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Re: #540: "jumbo" frames

From: Roberto Peon <grmocg@gmail.com>
Date: Wed, 25 Jun 2014 12:47:11 -0700
Message-ID: <CAP+FsNezDZJe_kY9x_buGtYOMq_ZXkCR-kgrRdyGMkhRT3csxg@mail.gmail.com>
To: Patrick McManus <pmcmanus@mozilla.com>
Cc: Jason Greene <jason.greene@redhat.com>, Nicholas Hurley <hurley@todesschaf.org>, Mark Nottingham <mnot@mnot.net>, K.Morgan@iaea.org, Poul-Henning Kamp <phk@phk.freebsd.dk>, Willy Tarreau <w@1wt.eu>, Greg Wilkins <gregw@intalio.com>, IETF HTTP WG <ietf-http-wg@w3.org>, Martin Dürst <duerst@it.aoyama.ac.jp>
The size of a header block is orthogonal to the max frame size so long as
it is unlimited, as is true today and as is required today for
compatibility with the tail.
Getting rid of compatibility in the tail is a different discussion.

For any implementation which is using TLS, or not using sendfile/splice,
the size of a frame has zero correlation with the number of system calls
for a non-naive implementation, so I don't think the number of syscalls
here matters.
You read into a buffer, you append/pad/skip space for the header, read, etc.

The benefit to jumbo frames is solely that one can do fewer sendfile/splice
calls, at the cost of more framing complexity, and at the cost of having
naive implementations (especially server implementations) do things that
would affect performance/latency such that HTTP2 would be a downgrade.
Patrick mentions this, and it is a large motivator here-- getting the
muxing wrong, as is much more likely to happen with larger frame sizes,
means poor latency.

Experimentation with this seems reasonable as an extension.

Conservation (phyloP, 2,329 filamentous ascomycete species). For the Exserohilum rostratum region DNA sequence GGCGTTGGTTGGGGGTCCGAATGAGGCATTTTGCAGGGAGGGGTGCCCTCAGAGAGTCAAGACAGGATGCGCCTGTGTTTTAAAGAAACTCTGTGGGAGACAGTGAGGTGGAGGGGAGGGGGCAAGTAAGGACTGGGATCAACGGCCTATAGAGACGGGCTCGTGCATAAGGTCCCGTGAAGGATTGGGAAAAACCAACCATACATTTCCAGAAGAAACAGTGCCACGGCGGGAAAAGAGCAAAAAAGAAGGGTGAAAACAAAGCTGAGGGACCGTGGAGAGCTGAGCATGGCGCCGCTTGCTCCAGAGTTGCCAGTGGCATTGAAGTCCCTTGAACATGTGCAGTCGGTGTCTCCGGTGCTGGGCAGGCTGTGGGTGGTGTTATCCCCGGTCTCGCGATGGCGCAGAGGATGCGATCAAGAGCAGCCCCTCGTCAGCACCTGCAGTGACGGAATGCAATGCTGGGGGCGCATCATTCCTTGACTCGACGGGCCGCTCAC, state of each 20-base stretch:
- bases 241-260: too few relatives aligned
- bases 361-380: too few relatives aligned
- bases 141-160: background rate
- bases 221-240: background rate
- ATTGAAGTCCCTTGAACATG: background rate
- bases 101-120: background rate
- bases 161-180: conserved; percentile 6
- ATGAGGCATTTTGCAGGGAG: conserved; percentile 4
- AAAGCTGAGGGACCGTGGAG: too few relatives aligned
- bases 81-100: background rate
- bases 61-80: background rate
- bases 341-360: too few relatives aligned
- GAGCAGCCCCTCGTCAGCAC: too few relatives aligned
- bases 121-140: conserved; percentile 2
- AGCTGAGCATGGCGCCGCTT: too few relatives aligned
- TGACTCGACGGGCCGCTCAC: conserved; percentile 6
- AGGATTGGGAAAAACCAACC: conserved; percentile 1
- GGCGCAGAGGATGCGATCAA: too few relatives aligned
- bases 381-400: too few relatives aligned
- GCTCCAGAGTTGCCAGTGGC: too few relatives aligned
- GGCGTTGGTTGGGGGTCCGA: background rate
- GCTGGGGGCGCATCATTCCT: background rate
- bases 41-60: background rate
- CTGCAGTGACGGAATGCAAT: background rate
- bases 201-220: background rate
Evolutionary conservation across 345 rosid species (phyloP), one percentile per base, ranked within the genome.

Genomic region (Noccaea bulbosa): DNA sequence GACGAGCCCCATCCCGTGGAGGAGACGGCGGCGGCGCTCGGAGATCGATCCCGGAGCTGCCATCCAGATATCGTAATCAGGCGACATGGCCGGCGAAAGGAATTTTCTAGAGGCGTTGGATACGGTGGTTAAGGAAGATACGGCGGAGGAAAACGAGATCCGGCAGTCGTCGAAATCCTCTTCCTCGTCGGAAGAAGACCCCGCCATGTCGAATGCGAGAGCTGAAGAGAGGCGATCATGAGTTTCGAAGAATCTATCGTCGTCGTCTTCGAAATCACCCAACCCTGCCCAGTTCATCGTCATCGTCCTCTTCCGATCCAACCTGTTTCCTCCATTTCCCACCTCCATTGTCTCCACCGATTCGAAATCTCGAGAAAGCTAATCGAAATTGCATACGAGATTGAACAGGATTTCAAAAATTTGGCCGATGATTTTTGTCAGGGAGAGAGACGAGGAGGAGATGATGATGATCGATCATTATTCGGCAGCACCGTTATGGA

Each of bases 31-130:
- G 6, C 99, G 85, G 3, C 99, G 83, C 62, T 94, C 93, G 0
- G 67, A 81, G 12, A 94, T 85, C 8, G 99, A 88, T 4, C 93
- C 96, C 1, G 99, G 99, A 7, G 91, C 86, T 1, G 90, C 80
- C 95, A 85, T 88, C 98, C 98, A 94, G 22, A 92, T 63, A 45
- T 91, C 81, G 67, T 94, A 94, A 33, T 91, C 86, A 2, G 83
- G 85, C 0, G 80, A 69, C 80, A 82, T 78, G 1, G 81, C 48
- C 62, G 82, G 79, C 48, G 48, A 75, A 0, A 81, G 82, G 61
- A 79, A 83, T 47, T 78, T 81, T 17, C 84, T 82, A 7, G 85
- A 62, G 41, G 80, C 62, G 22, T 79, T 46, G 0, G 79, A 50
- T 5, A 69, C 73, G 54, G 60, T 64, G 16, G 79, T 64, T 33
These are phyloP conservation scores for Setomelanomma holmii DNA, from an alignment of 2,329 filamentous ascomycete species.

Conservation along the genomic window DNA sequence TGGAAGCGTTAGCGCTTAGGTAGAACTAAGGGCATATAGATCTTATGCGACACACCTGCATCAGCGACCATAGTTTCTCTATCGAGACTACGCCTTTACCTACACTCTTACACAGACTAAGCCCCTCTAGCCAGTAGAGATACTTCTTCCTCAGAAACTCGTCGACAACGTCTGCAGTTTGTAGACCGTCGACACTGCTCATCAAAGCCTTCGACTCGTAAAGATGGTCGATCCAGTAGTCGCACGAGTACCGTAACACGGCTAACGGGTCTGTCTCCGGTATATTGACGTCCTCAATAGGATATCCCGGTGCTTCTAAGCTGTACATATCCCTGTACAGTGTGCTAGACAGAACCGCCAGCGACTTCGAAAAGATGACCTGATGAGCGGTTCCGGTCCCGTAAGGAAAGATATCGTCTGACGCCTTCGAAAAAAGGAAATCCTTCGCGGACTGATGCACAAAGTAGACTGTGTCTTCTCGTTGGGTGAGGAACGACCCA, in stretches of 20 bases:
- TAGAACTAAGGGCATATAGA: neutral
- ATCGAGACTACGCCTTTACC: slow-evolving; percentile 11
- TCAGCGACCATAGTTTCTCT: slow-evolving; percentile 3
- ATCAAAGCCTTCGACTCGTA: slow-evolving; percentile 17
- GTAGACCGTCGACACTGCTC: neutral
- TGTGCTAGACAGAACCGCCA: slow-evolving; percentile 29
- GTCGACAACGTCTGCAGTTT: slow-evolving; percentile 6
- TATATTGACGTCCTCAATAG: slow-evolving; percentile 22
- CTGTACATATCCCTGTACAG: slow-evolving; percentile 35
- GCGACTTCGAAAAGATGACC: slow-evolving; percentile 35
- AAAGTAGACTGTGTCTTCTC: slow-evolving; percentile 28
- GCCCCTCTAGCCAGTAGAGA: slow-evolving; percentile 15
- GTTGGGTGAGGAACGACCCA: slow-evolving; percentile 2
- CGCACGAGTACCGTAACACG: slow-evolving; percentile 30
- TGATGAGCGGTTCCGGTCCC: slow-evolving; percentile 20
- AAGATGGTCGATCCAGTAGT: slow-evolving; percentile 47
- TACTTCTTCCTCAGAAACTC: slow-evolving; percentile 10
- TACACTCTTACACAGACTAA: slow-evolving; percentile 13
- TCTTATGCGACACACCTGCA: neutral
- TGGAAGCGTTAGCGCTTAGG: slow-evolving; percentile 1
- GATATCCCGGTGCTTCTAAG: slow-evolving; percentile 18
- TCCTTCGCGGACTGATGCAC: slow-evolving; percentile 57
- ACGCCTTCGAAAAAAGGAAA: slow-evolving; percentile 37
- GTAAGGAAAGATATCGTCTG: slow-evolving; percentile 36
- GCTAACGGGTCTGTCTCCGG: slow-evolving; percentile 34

-=R


On Wed, Jun 25, 2014 at 12:30 PM, Patrick McManus <pmcmanus@mozilla.com>
wrote:

> hey all -
>
>
>> Extensions are length limited to 16KB, so to allow that you would have to
>> define special framing rules, and if you have done that might as well apply
>> it everywhere.
>>
>
>
> I don't think that's the case at all. un-acked extensions are limited that
> way because you can't change the semantics of the protocol.. but once you
> ack something you can do anything you like - including changing framing to
> look like websockets via use one of the R bits (as an example). Go
> bootstrap h3 that way if you feel so inclined to write an extension like
> that.
>
> but maybe I have that wrong -(our extension text is brand new afterall)
> and extensions are meant to preclude such hackery which seems odd - given
> they are essentially a hackery escape hatch that already acknowledges the
> ability to change semantics of existing elements. If that's true there is
> always the alpn method of proving this can work - because I really don't
> think it can work and leave h2 responsive.
>
>
>
>> It’s a very common use-case.
>>
>>
>
> unfortunately its one that is in direct competition with the driving
> reason for h2: prioritized mux on one connection. Minimally you should
> prove out that can coexist with jumbo frames because spdy showed us it was
> a problem. You simply can't send a multi megabyte frame and also then
> respond quickly to a CANCEL and a new GET on the same connection which is
> something any h2 implementation should be able to handle responsively. My
> H1 application closes a ton of connections because of that pattern - h2
> doesn't have to. Its one of its under appreciated features. The cost of
> that feature, 16KB frames, is reasonable imo.
>
> and of course, then there is TLS.
>
> ship it.
>
Received on Wednesday, 25 June 2014 19:47:39 UTC

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